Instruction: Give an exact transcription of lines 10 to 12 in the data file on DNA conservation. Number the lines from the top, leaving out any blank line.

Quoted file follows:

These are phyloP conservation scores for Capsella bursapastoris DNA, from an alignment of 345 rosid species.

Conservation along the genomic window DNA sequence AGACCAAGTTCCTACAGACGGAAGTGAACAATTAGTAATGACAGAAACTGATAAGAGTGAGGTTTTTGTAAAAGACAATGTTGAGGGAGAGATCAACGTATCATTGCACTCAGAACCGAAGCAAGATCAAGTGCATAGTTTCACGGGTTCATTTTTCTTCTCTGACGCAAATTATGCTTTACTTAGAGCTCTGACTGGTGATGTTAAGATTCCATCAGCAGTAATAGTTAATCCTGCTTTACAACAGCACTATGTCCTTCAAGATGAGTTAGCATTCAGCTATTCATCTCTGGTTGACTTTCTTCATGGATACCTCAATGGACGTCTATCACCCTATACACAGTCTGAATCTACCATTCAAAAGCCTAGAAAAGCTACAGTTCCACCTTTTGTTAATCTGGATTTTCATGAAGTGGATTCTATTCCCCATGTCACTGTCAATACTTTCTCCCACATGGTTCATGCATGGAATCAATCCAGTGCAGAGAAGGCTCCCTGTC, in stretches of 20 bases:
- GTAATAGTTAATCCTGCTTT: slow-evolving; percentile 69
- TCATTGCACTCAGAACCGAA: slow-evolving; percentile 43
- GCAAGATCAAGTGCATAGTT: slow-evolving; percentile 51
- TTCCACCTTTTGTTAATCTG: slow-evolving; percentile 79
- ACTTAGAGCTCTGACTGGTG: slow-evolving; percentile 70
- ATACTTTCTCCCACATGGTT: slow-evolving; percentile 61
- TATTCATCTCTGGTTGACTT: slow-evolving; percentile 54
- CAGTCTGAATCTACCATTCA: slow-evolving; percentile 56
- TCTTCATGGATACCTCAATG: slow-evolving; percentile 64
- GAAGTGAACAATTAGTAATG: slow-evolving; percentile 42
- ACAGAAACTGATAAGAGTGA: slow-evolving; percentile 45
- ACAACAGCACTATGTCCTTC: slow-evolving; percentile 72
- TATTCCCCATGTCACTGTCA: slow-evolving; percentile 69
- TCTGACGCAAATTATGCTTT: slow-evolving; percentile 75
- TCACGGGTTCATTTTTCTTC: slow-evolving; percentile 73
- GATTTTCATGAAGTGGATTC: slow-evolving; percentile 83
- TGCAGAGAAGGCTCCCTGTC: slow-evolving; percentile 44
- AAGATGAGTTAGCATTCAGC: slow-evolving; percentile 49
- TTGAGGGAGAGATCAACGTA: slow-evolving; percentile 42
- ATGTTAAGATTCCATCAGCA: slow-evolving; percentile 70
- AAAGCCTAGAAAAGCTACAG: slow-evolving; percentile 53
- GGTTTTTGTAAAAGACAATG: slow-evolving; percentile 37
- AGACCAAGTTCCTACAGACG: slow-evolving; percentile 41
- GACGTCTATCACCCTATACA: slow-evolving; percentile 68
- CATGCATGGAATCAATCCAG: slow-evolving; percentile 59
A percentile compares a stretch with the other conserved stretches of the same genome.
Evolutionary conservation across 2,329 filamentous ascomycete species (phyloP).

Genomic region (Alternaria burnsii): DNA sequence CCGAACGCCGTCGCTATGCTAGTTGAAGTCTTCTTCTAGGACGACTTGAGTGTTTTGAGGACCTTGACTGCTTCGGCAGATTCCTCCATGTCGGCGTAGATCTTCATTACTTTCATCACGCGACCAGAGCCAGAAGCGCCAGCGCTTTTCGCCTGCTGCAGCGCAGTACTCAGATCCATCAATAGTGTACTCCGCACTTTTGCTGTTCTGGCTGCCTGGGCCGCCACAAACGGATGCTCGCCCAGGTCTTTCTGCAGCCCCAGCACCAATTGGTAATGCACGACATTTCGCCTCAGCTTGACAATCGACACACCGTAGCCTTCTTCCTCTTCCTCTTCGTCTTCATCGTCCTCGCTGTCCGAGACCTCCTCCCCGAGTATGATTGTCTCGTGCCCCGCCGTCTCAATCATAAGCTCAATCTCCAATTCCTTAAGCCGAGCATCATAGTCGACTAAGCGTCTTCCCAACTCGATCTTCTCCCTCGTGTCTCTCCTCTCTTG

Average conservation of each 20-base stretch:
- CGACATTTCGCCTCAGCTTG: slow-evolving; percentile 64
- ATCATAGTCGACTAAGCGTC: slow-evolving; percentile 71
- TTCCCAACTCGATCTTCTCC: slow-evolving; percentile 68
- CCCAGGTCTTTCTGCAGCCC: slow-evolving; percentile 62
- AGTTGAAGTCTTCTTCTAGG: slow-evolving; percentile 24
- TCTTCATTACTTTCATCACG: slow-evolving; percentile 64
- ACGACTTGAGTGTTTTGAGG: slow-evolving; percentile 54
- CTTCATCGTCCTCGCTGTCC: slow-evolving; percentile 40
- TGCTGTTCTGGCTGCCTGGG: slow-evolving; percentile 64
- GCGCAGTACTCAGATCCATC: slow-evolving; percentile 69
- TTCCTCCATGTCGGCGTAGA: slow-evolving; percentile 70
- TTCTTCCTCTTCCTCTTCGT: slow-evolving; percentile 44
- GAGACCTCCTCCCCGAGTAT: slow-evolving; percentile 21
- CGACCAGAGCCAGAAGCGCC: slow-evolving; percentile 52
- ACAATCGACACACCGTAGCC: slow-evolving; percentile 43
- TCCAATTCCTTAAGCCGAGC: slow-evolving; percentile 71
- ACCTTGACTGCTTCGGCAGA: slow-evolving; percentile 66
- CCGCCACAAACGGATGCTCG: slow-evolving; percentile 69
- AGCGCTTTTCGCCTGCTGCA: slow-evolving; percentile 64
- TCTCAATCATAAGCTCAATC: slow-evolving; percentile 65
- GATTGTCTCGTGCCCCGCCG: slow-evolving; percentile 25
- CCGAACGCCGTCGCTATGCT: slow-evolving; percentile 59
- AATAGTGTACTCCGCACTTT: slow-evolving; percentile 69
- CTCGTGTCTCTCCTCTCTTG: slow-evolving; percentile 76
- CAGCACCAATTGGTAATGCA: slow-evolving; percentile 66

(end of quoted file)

- CAGTCTGAATCTACCATTCA: slow-evolving; percentile 56
- TCTTCATGGATACCTCAATG: slow-evolving; percentile 64
- GAAGTGAACAATTAGTAATG: slow-evolving; percentile 42